highest in terms of its ability to use and obtain value from big data.

Determining the appropriate level of engagement for a big data deployment project is an important consideration toward insuring the success of the project. For example, department-level big data projects generally are more successful than large-scale initiatives which routinely fail. An incremental approach is better.

Here is a short list of guidelines toward the adoption of big data for finance:

  • Develop methods and services for the valuation of data—and extend their role in compliance and internal control to the ethical and effective stewardship of data assets.
  • Unite disparate data from a variety of systems designed to meet the diversity across regions regarding language, regulations, currency, time zone, etc.
  • Use big data to offer more specialized decision making support—often in real time—and decide when data can most usefully be shared with internal and external stakeholders and monetized as new products or services.
  • To offset flat or declining revenue streams, financial services firms need to develop new big data centric products while also targeting existing products to new audiences.
  • Use big data and its associated tools not only to identify risks in real time and improve forensic accounting abilities but also to evaluate the risks and rewards of long-term investment in new products and new markets.
  • Gaining agility starts with an assessment of existing processes and systems. Financial industry firms must identify what existing practices will not support the progress they need. To get significant advantage in today’s competitive landscape, they should pursue technologies that support new, innovative practices.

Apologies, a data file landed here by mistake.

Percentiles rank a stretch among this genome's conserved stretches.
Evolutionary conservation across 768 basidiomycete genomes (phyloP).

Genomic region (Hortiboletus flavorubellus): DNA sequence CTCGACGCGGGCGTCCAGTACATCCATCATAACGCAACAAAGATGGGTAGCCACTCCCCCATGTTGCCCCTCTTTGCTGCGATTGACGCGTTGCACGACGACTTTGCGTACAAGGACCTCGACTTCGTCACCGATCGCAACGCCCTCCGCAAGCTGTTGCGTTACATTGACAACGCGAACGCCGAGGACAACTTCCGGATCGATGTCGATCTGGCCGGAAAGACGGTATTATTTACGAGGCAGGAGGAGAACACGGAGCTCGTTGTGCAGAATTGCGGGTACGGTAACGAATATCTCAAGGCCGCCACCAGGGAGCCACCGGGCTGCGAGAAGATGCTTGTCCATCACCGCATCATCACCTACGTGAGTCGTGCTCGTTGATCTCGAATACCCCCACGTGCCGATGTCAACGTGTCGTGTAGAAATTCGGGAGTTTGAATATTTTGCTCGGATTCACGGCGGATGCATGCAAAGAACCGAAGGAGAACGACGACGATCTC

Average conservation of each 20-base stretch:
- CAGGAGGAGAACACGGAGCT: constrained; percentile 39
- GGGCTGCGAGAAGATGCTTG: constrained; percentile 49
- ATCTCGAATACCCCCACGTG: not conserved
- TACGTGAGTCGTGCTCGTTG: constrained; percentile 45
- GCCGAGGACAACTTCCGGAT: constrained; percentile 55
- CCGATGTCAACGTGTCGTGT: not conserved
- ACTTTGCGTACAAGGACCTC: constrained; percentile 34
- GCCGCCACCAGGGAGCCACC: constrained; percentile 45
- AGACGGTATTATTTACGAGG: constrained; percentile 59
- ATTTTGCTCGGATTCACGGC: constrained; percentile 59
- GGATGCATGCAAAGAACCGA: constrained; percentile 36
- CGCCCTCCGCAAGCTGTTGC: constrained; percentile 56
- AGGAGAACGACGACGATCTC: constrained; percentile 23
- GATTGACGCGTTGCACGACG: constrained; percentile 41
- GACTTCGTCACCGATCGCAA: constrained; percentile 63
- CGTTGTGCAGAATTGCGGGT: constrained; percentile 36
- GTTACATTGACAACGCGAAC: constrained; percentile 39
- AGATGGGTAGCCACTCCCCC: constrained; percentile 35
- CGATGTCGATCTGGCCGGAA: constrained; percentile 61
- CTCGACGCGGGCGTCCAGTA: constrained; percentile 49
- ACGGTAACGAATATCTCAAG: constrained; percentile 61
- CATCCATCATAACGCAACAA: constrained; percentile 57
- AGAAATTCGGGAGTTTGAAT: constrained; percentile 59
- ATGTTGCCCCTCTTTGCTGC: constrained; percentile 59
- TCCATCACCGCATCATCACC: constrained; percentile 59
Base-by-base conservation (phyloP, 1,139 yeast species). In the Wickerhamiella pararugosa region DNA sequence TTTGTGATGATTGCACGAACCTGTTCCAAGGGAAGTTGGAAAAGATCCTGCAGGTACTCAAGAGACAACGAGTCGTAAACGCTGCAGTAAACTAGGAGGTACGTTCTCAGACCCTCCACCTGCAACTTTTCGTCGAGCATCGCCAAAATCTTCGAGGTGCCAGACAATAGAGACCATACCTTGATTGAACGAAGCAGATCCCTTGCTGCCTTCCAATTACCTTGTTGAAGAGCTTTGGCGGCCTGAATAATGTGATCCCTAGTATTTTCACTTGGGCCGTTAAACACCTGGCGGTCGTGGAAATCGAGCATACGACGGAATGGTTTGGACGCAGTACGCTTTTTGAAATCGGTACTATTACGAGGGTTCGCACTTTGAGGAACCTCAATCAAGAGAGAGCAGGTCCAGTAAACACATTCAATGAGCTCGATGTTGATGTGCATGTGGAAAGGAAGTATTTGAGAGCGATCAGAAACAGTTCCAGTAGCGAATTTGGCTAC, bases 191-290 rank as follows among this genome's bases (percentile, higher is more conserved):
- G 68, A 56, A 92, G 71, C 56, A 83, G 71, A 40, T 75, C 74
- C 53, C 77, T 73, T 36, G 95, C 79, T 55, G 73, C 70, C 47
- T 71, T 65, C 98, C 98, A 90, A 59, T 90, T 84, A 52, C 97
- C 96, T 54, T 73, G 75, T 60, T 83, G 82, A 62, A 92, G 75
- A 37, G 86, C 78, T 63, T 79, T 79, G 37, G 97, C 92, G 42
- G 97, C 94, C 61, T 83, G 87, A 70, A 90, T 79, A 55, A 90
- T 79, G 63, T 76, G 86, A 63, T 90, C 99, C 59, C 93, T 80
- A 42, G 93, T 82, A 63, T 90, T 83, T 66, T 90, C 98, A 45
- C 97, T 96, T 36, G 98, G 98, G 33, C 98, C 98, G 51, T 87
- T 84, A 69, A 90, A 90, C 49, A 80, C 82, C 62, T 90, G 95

Hadoop represents a good path for financial sector firms to adopt big data. With Hadoop, firms have access to a powerful platform providing both highly scalable and low cost data storage tightly integrated with scalable processing. Financial firms are now able to tackle increasingly complex problems by unlocking the power of their data. The capability to understand and act upon their data opens the door to a richer and more robust financial ecosystem.

A recent addition to the Hadoop ecosystem is Spark. Spark is an open-source data analytics cluster computing framework built on top of HDFS. Spark serves as evidence of the continuing evolution within the Hadoop community—away from being a batch processing framework tied to the two-stage MapReduce paradigm to a more advanced in-memory, real-time platform.

Now, these firms can better serve their customers, understand their risk exposure and reduce incidents of fraud. Here is a short list of benefits afforded by Hadoop to the financial services industry:

  • Scalability to capture and analyze data previously untapped
  • An economical way to store and process data
  • A central repository for various data structures from existing and new data sources
  • Operational efficiency by moving jobs to technology designed to process multiple data types
  • The ability to ask different questions to improve decision making

By implementing a Hadoop solution, an organization processing approximately 20 billion events per day is able to significantly decrease operational costs: decreased storage costs from ~$17/GB to ~21 cents, experience a one year payback on the entire initiative.

The Intel Powered Dell™ | Cloudera™ Apache Hadoop Solution is a superb choice for lowering the barrier to adoption for financial institutions
intending to use Apache™ Hadoop® in production. Dell Xeon based PowerEdge servers, Force10 networking, the linux operating system and the Cloudera Manager tools make up the foundation on which the Hadoop software stack runs.

You can start planning out your Hadoop infrastructure using one of the global network of Dell Solution Centers, technical labs that enable you to architect, create a proof-of-concept (POC), validate, and build data center solutions. In a recent POC for a large provider of financial data, Dell partnered with StackIQ to configure a 60-datanode cluster to compare two different big data technologies, Cassandra and HBase. Using StackIQ’s Cluster Manager software the customer was able to rapidly provision and re-provision the servers to run the two different applications with various configurations. The use of Cluster Manager enabled the customer to complete more and higher quality tests than originally expected.

Next week’s article will look at Security and Regulatory Compliance Considerations. If you prefer the complete insideBIGDATA Guide to Big Data and Finance is available for download in PDF from the insideBIGDATA White Paper Library, courtesy of Dell and Intel.